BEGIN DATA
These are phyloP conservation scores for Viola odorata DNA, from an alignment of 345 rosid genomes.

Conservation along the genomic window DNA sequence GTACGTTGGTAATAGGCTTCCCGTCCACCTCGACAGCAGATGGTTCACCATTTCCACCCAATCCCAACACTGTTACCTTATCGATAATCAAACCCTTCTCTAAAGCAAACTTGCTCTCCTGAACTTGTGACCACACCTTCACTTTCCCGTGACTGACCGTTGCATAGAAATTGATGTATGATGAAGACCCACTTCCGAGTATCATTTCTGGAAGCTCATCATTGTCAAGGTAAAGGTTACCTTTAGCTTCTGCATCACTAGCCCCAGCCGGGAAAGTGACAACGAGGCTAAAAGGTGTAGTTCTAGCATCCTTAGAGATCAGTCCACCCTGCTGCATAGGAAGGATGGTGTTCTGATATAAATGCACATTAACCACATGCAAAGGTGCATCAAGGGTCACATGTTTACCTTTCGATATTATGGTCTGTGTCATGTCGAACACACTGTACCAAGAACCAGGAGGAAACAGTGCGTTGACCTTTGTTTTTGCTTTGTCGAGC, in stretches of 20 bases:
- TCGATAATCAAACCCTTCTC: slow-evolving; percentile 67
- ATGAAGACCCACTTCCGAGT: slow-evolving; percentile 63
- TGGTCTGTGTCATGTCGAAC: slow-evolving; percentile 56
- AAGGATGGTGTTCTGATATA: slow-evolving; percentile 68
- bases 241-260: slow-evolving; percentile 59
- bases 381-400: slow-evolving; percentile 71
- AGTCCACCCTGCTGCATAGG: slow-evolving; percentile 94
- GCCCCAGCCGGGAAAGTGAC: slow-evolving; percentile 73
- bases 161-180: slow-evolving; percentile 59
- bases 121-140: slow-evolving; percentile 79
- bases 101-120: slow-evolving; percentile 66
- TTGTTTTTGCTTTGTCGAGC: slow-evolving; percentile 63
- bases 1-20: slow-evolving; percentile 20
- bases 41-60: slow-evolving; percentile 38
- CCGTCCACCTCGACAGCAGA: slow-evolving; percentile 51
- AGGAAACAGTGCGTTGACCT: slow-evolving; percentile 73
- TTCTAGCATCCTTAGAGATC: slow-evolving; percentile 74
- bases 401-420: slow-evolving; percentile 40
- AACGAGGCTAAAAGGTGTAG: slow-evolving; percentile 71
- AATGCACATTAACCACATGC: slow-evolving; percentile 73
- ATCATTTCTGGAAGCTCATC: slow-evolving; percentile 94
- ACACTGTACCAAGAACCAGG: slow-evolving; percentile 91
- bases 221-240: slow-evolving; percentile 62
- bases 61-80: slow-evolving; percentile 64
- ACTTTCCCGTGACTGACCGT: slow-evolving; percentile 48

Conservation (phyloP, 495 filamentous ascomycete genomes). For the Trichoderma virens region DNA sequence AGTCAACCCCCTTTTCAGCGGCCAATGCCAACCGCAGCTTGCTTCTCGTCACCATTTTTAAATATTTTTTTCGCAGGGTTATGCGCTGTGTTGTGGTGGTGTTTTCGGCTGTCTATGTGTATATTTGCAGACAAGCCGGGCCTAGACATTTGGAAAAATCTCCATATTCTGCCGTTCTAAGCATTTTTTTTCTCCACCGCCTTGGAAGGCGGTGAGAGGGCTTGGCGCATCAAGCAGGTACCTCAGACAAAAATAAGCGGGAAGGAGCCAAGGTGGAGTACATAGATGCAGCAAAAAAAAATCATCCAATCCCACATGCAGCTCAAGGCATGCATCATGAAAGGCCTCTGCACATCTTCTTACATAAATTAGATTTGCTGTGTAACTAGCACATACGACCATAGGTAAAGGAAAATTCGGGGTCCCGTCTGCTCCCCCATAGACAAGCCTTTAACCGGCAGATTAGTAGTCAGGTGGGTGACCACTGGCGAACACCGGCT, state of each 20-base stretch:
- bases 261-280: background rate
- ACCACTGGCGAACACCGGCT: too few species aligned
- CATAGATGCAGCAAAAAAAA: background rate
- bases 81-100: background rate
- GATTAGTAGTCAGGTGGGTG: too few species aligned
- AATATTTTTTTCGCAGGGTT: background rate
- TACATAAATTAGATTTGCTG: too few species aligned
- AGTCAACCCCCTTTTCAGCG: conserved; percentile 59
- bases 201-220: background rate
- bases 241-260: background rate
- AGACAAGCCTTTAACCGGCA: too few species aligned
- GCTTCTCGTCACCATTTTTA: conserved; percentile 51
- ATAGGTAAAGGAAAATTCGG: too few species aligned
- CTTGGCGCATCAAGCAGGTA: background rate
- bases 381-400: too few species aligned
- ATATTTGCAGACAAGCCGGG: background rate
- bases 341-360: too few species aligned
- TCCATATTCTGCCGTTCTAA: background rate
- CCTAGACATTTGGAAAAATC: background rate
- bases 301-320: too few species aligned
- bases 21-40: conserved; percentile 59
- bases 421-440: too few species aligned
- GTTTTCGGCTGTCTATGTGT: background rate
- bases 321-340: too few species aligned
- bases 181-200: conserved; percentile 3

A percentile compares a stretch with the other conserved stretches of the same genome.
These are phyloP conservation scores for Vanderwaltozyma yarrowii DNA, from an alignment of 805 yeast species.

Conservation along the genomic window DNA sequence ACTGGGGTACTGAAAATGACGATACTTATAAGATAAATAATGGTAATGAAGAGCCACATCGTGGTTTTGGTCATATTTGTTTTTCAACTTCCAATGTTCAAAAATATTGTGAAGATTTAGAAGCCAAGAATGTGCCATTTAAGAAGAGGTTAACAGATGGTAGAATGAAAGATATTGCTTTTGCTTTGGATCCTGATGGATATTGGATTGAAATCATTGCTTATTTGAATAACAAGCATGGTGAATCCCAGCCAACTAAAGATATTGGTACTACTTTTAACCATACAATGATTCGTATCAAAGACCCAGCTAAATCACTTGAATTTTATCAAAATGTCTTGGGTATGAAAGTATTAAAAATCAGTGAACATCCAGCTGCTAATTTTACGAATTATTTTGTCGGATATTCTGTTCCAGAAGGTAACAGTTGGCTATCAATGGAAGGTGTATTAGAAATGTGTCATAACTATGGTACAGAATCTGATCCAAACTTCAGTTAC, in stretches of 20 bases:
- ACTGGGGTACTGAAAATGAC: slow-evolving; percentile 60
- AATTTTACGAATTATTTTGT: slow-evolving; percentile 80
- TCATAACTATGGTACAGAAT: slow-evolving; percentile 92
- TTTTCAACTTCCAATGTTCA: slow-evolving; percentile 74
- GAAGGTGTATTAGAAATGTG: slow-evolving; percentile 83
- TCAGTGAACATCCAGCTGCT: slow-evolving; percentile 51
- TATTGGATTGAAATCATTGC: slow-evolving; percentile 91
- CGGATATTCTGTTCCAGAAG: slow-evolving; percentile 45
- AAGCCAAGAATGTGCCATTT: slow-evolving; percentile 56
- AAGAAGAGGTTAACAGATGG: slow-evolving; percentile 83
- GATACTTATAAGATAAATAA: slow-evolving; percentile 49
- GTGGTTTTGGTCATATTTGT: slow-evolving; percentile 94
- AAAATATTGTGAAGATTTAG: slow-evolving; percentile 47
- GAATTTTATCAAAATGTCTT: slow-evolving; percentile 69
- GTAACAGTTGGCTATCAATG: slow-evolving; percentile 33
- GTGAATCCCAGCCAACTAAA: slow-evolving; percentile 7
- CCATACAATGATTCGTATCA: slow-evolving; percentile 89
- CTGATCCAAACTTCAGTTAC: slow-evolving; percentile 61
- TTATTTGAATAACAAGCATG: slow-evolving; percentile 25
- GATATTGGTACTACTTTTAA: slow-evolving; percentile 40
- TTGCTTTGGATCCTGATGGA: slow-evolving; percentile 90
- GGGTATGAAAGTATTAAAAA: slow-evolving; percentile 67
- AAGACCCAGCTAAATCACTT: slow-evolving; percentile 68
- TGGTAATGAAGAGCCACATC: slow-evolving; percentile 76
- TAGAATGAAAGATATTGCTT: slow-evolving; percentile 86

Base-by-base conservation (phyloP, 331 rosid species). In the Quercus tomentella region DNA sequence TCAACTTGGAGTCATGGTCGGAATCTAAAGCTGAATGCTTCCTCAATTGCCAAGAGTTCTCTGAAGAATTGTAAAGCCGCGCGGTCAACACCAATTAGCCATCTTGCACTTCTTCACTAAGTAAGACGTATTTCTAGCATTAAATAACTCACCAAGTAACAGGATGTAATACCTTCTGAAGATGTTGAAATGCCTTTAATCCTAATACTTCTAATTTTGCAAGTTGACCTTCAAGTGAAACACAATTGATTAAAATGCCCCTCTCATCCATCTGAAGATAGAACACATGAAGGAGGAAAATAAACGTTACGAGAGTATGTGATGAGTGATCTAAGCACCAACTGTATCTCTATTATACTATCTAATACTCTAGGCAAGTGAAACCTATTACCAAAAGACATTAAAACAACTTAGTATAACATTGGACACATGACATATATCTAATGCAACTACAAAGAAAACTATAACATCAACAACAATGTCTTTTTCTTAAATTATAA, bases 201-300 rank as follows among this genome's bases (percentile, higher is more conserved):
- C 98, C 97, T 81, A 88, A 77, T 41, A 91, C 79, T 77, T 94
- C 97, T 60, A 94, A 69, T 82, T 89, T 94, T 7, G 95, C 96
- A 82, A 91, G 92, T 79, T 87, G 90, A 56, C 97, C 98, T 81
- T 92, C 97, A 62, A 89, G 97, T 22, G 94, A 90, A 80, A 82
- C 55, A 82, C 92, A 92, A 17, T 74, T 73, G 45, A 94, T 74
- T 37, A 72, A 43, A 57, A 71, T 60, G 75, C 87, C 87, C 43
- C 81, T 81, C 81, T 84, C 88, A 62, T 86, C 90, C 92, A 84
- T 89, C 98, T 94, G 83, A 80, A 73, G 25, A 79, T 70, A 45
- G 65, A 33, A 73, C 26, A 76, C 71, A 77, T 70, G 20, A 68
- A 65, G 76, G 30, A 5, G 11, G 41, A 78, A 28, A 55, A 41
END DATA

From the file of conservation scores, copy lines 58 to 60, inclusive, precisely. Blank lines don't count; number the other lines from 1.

- AATTTTACGAATTATTTTGT: slow-evolving; percentile 80
- TCATAACTATGGTACAGAAT: slow-evolving; percentile 92
- TTTTCAACTTCCAATGTTCA: slow-evolving; percentile 74